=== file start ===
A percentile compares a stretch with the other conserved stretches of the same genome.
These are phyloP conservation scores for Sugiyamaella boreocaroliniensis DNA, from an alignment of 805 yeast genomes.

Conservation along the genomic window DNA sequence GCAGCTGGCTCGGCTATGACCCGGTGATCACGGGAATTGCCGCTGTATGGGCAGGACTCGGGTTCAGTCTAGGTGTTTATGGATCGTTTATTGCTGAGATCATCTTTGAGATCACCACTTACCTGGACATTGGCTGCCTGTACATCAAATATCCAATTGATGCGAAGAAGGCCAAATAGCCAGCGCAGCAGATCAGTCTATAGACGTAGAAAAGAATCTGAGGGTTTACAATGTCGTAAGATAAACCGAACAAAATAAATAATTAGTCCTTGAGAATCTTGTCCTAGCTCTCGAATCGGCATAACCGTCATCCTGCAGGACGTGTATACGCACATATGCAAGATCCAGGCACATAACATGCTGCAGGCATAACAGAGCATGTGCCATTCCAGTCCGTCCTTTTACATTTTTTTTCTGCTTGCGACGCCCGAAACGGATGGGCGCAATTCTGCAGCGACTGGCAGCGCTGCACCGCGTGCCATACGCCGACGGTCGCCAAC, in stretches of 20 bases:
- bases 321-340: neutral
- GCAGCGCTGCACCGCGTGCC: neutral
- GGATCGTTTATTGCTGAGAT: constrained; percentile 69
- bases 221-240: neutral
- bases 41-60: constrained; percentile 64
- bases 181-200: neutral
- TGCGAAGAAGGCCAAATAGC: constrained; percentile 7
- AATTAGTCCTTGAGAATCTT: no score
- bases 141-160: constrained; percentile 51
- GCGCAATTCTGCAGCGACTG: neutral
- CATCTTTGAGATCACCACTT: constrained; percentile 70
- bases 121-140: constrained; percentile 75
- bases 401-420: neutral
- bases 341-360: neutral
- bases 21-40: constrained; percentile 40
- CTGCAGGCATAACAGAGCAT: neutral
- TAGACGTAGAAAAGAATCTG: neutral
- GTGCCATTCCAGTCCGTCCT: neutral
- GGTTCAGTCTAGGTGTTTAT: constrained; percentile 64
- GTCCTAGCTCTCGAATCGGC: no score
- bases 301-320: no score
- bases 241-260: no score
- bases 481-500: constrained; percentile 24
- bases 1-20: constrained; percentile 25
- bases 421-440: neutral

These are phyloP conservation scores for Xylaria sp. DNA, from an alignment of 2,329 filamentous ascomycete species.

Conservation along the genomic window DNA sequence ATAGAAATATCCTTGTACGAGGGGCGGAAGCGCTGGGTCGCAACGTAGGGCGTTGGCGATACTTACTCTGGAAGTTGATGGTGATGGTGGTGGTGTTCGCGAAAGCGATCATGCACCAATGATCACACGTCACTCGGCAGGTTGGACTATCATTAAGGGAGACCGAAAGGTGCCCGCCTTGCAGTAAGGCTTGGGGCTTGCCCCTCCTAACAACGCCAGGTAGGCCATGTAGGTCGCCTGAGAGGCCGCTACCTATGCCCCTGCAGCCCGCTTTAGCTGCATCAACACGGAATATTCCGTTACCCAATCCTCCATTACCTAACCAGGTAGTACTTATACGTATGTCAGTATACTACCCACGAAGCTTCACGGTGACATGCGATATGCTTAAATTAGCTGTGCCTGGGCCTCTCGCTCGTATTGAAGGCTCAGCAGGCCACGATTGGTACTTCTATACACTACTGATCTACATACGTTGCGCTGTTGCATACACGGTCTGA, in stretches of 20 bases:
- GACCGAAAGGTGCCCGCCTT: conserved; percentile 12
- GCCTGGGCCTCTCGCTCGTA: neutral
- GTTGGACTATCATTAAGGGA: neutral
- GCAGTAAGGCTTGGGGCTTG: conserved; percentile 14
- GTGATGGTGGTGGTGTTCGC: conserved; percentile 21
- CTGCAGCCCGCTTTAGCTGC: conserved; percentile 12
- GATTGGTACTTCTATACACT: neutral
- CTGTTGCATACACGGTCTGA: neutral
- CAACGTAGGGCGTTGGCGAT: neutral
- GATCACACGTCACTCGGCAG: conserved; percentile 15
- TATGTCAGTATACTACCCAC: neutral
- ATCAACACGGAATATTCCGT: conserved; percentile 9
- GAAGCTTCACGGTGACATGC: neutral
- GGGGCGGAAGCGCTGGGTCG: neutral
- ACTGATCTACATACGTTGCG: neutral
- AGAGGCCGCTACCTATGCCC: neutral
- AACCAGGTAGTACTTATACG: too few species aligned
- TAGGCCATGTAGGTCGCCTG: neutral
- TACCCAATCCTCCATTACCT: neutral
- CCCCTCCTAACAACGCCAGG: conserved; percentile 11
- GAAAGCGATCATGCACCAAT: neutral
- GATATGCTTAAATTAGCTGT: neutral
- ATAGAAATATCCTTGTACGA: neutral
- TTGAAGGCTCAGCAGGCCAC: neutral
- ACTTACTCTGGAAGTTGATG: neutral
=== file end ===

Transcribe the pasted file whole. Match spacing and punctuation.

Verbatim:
A percentile compares a stretch with the other conserved stretches of the same genome.
These are phyloP conservation scores for Sugiyamaella boreocaroliniensis DNA, from an alignment of 805 yeast genomes.

Conservation along the genomic window DNA sequence GCAGCTGGCTCGGCTATGACCCGGTGATCACGGGAATTGCCGCTGTATGGGCAGGACTCGGGTTCAGTCTAGGTGTTTATGGATCGTTTATTGCTGAGATCATCTTTGAGATCACCACTTACCTGGACATTGGCTGCCTGTACATCAAATATCCAATTGATGCGAAGAAGGCCAAATAGCCAGCGCAGCAGATCAGTCTATAGACGTAGAAAAGAATCTGAGGGTTTACAATGTCGTAAGATAAACCGAACAAAATAAATAATTAGTCCTTGAGAATCTTGTCCTAGCTCTCGAATCGGCATAACCGTCATCCTGCAGGACGTGTATACGCACATATGCAAGATCCAGGCACATAACATGCTGCAGGCATAACAGAGCATGTGCCATTCCAGTCCGTCCTTTTACATTTTTTTTCTGCTTGCGACGCCCGAAACGGATGGGCGCAATTCTGCAGCGACTGGCAGCGCTGCACCGCGTGCCATACGCCGACGGTCGCCAAC, in stretches of 20 bases:
- bases 321-340: neutral
- GCAGCGCTGCACCGCGTGCC: neutral
- GGATCGTTTATTGCTGAGAT: constrained; percentile 69
- bases 221-240: neutral
- bases 41-60: constrained; percentile 64
- bases 181-200: neutral
- TGCGAAGAAGGCCAAATAGC: constrained; percentile 7
- AATTAGTCCTTGAGAATCTT: no score
- bases 141-160: constrained; percentile 51
- GCGCAATTCTGCAGCGACTG: neutral
- CATCTTTGAGATCACCACTT: constrained; percentile 70
- bases 121-140: constrained; percentile 75
- bases 401-420: neutral
- bases 341-360: neutral
- bases 21-40: constrained; percentile 40
- CTGCAGGCATAACAGAGCAT: neutral
- TAGACGTAGAAAAGAATCTG: neutral
- GTGCCATTCCAGTCCGTCCT: neutral
- GGTTCAGTCTAGGTGTTTAT: constrained; percentile 64
- GTCCTAGCTCTCGAATCGGC: no score
- bases 301-320: no score
- bases 241-260: no score
- bases 481-500: constrained; percentile 24
- bases 1-20: constrained; percentile 25
- bases 421-440: neutral

These are phyloP conservation scores for Xylaria sp. DNA, from an alignment of 2,329 filamentous ascomycete species.

Conservation along the genomic window DNA sequence ATAGAAATATCCTTGTACGAGGGGCGGAAGCGCTGGGTCGCAACGTAGGGCGTTGGCGATACTTACTCTGGAAGTTGATGGTGATGGTGGTGGTGTTCGCGAAAGCGATCATGCACCAATGATCACACGTCACTCGGCAGGTTGGACTATCATTAAGGGAGACCGAAAGGTGCCCGCCTTGCAGTAAGGCTTGGGGCTTGCCCCTCCTAACAACGCCAGGTAGGCCATGTAGGTCGCCTGAGAGGCCGCTACCTATGCCCCTGCAGCCCGCTTTAGCTGCATCAACACGGAATATTCCGTTACCCAATCCTCCATTACCTAACCAGGTAGTACTTATACGTATGTCAGTATACTACCCACGAAGCTTCACGGTGACATGCGATATGCTTAAATTAGCTGTGCCTGGGCCTCTCGCTCGTATTGAAGGCTCAGCAGGCCACGATTGGTACTTCTATACACTACTGATCTACATACGTTGCGCTGTTGCATACACGGTCTGA, in stretches of 20 bases:
- GACCGAAAGGTGCCCGCCTT: conserved; percentile 12
- GCCTGGGCCTCTCGCTCGTA: neutral
- GTTGGACTATCATTAAGGGA: neutral
- GCAGTAAGGCTTGGGGCTTG: conserved; percentile 14
- GTGATGGTGGTGGTGTTCGC: conserved; percentile 21
- CTGCAGCCCGCTTTAGCTGC: conserved; percentile 12
- GATTGGTACTTCTATACACT: neutral
- CTGTTGCATACACGGTCTGA: neutral
- CAACGTAGGGCGTTGGCGAT: neutral
- GATCACACGTCACTCGGCAG: conserved; percentile 15
- TATGTCAGTATACTACCCAC: neutral
- ATCAACACGGAATATTCCGT: conserved; percentile 9
- GAAGCTTCACGGTGACATGC: neutral
- GGGGCGGAAGCGCTGGGTCG: neutral
- ACTGATCTACATACGTTGCG: neutral
- AGAGGCCGCTACCTATGCCC: neutral
- AACCAGGTAGTACTTATACG: too few species aligned
- TAGGCCATGTAGGTCGCCTG: neutral
- TACCCAATCCTCCATTACCT: neutral
- CCCCTCCTAACAACGCCAGG: conserved; percentile 11
- GAAAGCGATCATGCACCAAT: neutral
- GATATGCTTAAATTAGCTGT: neutral
- ATAGAAATATCCTTGTACGA: neutral
- TTGAAGGCTCAGCAGGCCAC: neutral
- ACTTACTCTGGAAGTTGATG: neutral